Peter Worthington in the Toronto Sun:
Richard Cohen in WaPo:
When Kashgiri’s tweets appeared in the Saudi daily al-Bilad, reportedly King Abdullah was furious and ordered that Kashgiri be arrested “for crossing red lines and denigrating religious beliefs in God and His Prophet.”
The newspaper announced he’d been fired a month earlier — whew, get out of the line of fire, eh!
Most Islamic scholars (and certainly those in Saudi Arabia) are said to agree that apostates must be executed, and that the law cannot be overturned since Muhammad himself had ordered the penalty.
Now that he’s back in Saudi Arabia, Kashgiri has vanished from view. An unperson, with brave individuals like Farzana Hassan willing to risk extremist retribution for defending him.
The Kashgari affair shows a Saudi underbelly that is just plain revolting. There is nothing romantic about beheadings, and there is nothing romantic about religious zealotry. The kingdom, in fact, was founded by marrying the House of Saud with the zealous and intemperate Ikhwan, a fierce Bedouin tribal army. The alliance enabled Ibn Saud to conquer much of the Arabian Peninsula. It has been an absolute and extremely conservative monarchy ever since. Its state religion is the severe Wahhabi strand of Islam.There are no updates in Saudi media about him, and they mostly ignored him to begin with so as not to expose their countrymen to the terrible things he tweeted (and also not to accidentally be considered as if they are spreading his apostasy.)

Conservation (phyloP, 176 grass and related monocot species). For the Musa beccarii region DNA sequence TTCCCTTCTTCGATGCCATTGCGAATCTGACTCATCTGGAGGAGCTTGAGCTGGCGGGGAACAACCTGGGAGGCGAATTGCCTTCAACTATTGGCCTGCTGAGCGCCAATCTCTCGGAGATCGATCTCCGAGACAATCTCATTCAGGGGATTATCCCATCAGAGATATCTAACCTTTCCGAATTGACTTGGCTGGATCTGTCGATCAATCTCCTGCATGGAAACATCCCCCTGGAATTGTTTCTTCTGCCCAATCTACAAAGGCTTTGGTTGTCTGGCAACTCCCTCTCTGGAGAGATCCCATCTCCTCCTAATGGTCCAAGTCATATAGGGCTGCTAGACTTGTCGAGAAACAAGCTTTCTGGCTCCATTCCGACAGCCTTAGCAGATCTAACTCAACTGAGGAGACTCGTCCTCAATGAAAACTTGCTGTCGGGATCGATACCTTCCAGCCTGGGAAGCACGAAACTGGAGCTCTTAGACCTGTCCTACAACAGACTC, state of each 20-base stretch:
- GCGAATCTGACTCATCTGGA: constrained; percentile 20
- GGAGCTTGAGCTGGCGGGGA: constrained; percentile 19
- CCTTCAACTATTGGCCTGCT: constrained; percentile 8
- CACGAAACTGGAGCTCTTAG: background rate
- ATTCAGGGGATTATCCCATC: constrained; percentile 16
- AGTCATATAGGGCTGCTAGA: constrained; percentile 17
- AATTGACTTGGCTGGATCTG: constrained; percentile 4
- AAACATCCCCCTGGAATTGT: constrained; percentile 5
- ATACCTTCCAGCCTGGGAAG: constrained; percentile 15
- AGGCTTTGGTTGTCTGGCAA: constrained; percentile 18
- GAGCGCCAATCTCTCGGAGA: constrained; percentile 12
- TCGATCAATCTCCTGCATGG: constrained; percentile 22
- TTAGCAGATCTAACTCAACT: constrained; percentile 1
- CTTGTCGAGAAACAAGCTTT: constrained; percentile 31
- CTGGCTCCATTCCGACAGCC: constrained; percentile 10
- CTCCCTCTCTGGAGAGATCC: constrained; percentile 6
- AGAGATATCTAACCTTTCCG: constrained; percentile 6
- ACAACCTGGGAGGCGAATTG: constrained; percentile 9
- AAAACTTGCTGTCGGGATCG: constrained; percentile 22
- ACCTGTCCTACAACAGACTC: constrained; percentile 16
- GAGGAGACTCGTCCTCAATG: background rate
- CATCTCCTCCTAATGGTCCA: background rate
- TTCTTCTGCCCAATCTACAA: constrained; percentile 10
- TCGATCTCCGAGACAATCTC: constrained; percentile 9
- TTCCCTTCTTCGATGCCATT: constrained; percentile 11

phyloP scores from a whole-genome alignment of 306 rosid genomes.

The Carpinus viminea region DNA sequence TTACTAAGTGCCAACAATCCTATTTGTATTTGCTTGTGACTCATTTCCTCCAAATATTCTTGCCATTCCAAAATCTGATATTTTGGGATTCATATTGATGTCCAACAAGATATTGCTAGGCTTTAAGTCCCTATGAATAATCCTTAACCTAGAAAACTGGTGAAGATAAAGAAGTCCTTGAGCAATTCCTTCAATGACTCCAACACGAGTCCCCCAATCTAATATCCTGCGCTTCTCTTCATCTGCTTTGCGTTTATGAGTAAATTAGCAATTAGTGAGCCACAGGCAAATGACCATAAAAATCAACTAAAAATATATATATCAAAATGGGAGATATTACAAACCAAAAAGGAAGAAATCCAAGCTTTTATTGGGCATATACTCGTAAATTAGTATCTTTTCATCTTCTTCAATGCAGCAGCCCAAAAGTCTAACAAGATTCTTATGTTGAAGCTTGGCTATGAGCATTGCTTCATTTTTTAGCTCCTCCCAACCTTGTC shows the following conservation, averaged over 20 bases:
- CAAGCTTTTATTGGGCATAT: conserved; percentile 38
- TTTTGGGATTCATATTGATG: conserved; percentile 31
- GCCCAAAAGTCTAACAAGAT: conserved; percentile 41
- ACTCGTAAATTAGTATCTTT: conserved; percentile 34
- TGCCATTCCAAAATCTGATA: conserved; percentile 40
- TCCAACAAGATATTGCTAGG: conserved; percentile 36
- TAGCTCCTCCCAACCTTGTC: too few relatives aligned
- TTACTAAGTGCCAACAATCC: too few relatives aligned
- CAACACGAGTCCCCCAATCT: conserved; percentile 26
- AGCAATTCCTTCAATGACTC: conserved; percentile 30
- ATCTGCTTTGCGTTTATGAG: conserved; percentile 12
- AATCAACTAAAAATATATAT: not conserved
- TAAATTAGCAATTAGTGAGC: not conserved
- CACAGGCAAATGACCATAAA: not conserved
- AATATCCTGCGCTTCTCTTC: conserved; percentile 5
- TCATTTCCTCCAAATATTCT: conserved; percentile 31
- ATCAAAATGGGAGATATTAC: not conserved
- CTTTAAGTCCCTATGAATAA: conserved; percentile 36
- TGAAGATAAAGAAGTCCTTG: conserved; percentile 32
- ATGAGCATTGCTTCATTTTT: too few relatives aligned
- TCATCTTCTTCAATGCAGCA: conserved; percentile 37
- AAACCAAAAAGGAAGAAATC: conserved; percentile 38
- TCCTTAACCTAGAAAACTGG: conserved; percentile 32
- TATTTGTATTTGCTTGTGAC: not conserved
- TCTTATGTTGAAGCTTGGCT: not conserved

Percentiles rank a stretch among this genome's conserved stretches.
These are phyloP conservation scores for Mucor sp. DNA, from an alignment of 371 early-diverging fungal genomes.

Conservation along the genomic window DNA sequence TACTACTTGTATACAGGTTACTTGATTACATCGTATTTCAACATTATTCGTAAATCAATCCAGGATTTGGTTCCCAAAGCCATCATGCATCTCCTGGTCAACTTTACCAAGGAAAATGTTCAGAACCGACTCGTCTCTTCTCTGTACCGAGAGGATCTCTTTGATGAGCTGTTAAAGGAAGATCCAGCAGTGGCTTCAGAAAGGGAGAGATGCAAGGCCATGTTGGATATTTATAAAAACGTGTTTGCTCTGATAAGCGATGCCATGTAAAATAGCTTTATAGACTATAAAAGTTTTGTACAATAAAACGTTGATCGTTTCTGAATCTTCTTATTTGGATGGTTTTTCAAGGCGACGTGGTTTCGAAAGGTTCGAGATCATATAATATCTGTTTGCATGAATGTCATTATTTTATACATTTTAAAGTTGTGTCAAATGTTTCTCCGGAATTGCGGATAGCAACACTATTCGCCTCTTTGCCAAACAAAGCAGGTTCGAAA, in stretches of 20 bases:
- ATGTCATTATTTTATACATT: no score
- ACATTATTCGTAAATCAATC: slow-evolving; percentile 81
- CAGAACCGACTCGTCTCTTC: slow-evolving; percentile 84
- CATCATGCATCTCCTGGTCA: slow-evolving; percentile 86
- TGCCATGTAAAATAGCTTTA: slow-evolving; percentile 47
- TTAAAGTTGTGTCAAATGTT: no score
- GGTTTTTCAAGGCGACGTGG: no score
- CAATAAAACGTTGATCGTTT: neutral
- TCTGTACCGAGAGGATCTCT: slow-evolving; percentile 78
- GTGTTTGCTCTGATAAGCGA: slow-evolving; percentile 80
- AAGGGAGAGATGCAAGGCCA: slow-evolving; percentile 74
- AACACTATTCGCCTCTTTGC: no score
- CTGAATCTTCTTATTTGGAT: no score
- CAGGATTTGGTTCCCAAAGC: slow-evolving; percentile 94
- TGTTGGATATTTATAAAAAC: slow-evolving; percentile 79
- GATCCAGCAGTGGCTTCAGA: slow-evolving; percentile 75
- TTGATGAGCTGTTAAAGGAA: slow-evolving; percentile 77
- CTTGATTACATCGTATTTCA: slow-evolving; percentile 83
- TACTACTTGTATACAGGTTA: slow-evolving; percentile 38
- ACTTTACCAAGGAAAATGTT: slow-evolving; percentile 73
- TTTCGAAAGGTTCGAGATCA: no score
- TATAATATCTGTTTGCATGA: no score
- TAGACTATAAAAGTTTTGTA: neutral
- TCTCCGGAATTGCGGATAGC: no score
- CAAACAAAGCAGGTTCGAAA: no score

I am aware of the king’s role as custodian of the holy places, and I am aware of his political need to mollify the country’s powerful and totally medieval religious establishment. But Saudi Arabia cannot remain under the thumb of an extremely reactionary religious establishment that in some sense is as powerful as the royal family. It’s hard to attract — or keep — first-class talent in what, after all, is a very weird place. Women are not permitted to drive, and the chance remark, if it is deemed heretical, can result in draconian punishment.
A life is on the line. I asked the Saudi embassy in Washington the status and the whereabouts of Kashgari and was told to put my request in writing — an e-mail. That was late last week, and I have heard nothing. So keep your eye on Hamza Kashgari — in some ways the future of Saudi Arabia, in all ways merely a terrified human being.
If any person whose life is in danger should be the talk of Twitter, it should be a symbol of free speech like Hamza Kashgari, not a leader of a terror group like Khader Adnan.